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Religion Today Summaries - May 31, 2005

Compiled & Edited by Crosswalk News Staff

Religion Today Summaries - May 31, 2005

Daily briefs of the top news stories impacting Christians around the world. In today's edition:

  • Iraq: Report from Christians on the Frontlines 

  • Christian Families Have A New Tool For Family Devotions Young Americans Know Little About Bible

  • Much Needed Wakeup Call To Rouse "A Sleeping America"

  • Eastern Europe: Gospel Workers Reach Gypsy Communities

Iraq: Report from Christians on the Frontlines
Christian Aid Mission

A Christian ministry leader of Muslim background who has traveled in Iraq four times in the last year told Christian Aid, "Despite everything, the churches in Iraq are growing." The news comes as a surprise amid reports of a virtual Christian exodus from the country. Muslim extremists have attacked churches and threatened, kidnapped or murdered Christians, driving thousands of Iraqi believers into neighboring countries for safety. Yet according to this mission leader, Christians who are staying are seeing their churches grow. He believes the sudden influx and subsequent withdrawal of many foreign missionary agencies following the toppling of Saddam Hussein contributed to this growth. Iraqi believers have stepped up efforts to spread the gospel to their countrymen even though some of them are in grave danger from insurgents fighting in the name of Islam. The native mission leader learned of a disturbing tactic being used by insurgents to maintain their ranks: fighters have been going house to house in certain areas, demanding a child from each family. Those who refuse are threatened with death; those who go with the insurgents are "trained" for several months for suicide bombing missions. In this atmosphere, Iraqi believers know that the need for Christ's gospel of peace is stronger than ever, and they are determined to spread it.

Young Americans Know Little About Bible
Baptist Press

"Unless we read the Bible, American history is a closed book," The Weekly Standard's David Gelernter posited in a recent look at Bible literacy in America, with young Americans knowing very little about the Word of God and thus lacking the perspective necessary to understand major themes of history. The Bible Literacy Project, based on a Gallup-conducted survey of young people mostly in the seventh through ninth grades and 41 teachers in both public and private schools, found that the fewer than a quarter of the students were what teachers would call "Bible literate." The report, released in late April, said the teachers were convinced that students ought to know the Bible and don't. Forty of 41 agreed that "Bible knowledge confers a distinct educational advantage," the report said. Seventy-two percent of students in the survey could answer correctly that Moses "led the Israelites out of bondage," and 90 percent realized that Adam and Eve were the first man and woman in Genesis. But 8 percent of teens "believe that Moses is one of the twelve Apostles," Gelernter stated. Aside from such basic questions, the Bible Literacy Project reported that "very few American students" have the level of Bible knowledge that high school English teachers regard as "basic to a good education."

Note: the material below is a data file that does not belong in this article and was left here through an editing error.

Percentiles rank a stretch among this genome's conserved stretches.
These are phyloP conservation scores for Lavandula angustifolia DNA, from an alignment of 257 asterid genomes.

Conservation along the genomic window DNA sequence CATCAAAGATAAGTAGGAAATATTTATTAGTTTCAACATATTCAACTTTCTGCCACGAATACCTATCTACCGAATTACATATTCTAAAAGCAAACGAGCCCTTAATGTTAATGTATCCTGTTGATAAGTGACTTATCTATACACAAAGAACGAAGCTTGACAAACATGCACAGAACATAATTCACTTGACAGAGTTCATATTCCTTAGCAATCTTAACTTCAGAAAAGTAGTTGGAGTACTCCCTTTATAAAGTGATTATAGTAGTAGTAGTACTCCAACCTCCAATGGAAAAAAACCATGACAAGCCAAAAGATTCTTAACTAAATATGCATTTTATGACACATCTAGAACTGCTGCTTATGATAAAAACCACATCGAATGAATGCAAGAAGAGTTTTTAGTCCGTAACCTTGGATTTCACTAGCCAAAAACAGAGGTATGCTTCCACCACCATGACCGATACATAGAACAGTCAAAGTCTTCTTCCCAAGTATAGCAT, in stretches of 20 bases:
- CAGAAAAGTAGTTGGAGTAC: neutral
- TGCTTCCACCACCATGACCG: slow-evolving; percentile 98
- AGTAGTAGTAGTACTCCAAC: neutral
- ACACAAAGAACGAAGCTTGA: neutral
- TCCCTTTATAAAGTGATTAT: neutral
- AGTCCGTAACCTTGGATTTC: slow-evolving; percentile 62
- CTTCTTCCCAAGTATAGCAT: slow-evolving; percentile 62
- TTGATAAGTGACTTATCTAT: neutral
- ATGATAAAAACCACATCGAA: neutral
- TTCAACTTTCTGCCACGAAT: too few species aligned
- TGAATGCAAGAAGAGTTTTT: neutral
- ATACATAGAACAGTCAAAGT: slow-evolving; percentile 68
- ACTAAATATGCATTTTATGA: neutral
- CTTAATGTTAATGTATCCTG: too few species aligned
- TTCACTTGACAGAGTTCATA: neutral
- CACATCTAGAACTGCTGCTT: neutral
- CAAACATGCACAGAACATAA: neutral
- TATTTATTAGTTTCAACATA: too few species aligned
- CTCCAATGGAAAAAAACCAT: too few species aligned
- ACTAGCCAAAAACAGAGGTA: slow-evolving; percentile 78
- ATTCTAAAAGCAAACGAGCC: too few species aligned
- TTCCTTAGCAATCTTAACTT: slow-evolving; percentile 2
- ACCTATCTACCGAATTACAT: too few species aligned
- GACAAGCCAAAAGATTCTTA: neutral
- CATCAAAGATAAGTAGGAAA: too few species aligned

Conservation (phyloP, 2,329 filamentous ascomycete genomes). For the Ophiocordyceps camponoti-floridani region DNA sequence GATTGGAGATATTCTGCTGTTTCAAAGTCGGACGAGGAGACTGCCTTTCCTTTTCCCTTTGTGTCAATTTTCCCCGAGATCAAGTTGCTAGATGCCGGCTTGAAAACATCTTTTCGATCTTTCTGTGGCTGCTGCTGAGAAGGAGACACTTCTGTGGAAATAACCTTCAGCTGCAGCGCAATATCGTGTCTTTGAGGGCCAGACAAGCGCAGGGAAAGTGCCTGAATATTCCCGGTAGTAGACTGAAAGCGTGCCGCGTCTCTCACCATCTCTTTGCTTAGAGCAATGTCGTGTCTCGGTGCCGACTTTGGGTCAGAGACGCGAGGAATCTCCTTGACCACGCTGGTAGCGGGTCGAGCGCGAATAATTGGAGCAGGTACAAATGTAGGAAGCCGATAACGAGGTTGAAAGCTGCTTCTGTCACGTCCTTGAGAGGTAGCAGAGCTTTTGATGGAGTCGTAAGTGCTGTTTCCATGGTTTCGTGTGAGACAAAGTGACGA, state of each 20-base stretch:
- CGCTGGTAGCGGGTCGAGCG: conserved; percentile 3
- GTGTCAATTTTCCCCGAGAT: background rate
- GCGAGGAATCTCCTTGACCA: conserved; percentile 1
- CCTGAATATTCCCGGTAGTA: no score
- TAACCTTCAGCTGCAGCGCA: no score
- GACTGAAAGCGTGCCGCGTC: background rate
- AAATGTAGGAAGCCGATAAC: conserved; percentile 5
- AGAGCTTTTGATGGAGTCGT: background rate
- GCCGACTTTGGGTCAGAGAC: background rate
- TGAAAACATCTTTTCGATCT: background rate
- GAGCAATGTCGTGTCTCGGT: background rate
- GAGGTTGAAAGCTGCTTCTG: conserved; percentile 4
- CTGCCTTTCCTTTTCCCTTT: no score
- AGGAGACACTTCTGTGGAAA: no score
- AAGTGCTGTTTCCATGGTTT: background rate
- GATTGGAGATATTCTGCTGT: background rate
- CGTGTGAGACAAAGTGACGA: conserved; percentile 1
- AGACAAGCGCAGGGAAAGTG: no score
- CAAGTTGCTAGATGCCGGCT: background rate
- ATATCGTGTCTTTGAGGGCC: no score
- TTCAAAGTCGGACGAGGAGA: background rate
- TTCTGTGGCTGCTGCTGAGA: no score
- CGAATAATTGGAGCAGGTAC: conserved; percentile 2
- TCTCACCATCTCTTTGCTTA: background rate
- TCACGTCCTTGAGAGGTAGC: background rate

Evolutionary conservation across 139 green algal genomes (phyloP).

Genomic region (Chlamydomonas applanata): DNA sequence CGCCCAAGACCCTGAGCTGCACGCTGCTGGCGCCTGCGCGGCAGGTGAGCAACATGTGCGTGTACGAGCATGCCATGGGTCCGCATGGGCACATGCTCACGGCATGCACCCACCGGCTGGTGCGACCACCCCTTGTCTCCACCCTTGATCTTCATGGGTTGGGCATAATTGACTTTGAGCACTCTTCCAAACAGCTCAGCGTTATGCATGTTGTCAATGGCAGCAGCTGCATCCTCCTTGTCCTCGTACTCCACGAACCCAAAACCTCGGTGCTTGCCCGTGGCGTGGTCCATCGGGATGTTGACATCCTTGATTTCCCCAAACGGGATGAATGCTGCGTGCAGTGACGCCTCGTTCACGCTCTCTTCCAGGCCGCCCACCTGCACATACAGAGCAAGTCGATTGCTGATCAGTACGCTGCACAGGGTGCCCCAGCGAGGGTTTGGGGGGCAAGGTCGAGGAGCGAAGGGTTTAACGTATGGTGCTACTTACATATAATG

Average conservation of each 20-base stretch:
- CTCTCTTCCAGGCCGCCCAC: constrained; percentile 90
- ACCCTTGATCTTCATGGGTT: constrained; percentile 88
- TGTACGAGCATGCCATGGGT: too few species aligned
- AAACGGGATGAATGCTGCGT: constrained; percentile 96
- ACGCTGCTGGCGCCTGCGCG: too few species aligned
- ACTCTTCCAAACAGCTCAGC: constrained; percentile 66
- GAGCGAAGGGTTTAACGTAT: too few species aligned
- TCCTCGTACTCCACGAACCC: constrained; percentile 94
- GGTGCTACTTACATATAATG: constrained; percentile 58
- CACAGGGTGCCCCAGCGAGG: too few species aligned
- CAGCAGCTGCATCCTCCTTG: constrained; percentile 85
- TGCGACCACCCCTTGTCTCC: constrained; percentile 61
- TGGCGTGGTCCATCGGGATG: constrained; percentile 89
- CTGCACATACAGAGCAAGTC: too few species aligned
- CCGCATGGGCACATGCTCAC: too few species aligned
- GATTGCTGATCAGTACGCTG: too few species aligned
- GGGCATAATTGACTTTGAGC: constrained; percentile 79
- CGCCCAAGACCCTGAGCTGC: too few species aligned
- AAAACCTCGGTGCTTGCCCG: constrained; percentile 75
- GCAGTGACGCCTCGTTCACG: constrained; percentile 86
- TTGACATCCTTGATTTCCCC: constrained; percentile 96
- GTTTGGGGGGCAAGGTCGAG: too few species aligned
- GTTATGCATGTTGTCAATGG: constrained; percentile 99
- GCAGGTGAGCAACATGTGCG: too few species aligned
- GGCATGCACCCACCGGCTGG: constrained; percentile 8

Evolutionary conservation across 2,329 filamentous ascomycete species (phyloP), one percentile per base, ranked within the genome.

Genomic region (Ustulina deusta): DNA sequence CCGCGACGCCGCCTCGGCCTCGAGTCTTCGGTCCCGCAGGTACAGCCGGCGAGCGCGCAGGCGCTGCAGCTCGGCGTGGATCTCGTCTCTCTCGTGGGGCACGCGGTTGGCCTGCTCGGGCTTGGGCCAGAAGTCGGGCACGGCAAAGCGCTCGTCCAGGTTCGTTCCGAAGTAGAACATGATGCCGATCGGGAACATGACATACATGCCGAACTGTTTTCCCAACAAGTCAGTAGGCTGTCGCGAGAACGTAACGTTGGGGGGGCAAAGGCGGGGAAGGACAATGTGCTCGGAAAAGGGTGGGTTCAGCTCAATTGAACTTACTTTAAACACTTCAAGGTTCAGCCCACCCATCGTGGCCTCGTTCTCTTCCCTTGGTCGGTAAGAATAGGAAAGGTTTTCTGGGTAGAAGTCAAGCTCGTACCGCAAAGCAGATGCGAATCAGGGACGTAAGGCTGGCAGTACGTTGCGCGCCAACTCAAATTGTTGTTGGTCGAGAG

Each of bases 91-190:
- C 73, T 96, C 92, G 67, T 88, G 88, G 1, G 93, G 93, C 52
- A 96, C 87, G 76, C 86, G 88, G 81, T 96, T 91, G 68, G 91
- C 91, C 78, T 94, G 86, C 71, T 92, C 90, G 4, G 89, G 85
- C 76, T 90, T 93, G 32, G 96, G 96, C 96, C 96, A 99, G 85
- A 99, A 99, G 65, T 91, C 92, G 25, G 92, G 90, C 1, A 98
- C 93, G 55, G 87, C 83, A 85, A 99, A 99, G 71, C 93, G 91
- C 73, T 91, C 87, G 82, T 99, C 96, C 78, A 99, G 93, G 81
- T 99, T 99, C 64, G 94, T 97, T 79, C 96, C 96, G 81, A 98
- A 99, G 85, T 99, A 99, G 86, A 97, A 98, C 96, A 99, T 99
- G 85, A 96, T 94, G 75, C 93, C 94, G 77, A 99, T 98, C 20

Much Needed Wakeup Call To Rouse "A Sleeping America"
Agape Press

A group that works to combat the homosexual agenda and other anti-Christian influences in culture is urging concerned citizens to contact Southern Baptist leaders and voice support for a proposed resolution regarding homosexuality in U.S. public schools. A statement from Mission America characterizes the proposed resolution is a much needed wakeup call that has the potential to rouse "a sleeping America to the depth of homosexual activism in our schools." Mission America points out the Southern Baptist Convention (SBC) will not vote on the resolution unless its Resolutions Committee brings it to the floor, and when a similar resolution was considered by that committee last year, it died there. The Christian activist group's statement observes that third-graders are being taught the "benefits" of cross-dressing, and middle school students, that objecting to homosexuality is hate. Meanwhile, high school students are "reading as 'literature' some of the most pornographic material available, all touting the benefits and rights of homosexuality." Mission America is asking parents, grandparents, supporters, activists and others to write letters to the members of the SBC Resolutions Committee, urging them to send the Shortt-Baucham resolution to the floor for approval at the SBC's annual meeting. The Committee members' contact information is available to concerned pro-family individuals from [email protected].

Eastern Europe: Gospel Workers Reach Gypsy Communities
Christian Aid Mission

Gospel workers in Eastern Europe do not have to travel far to find poor conditions. Gypsies have been among Europe's poorest people since they migrated from Asia hundreds of years ago. They have come to be described by the Commission on Security and Cooperation in Europe as "the poorest, least healthy, and least educated sector of [our] society." Native missionaries know that they are called to help needy people such as these. They also know that to change the Gypsies' condition, and to change society's negative perception of them as petty criminals, they must first change their hearts. While providing basic necessities like food and clothing, missionaries also meet spiritual needs through evangelistic outreaches. A recent camp organized for Gypsy children in Ukraine drew 76 attendees, all from extremely poor backgrounds. Gospel workers distributed gifts of shoes, school supplies and toys. They shared the gospel through Bible lessons and evening worship times.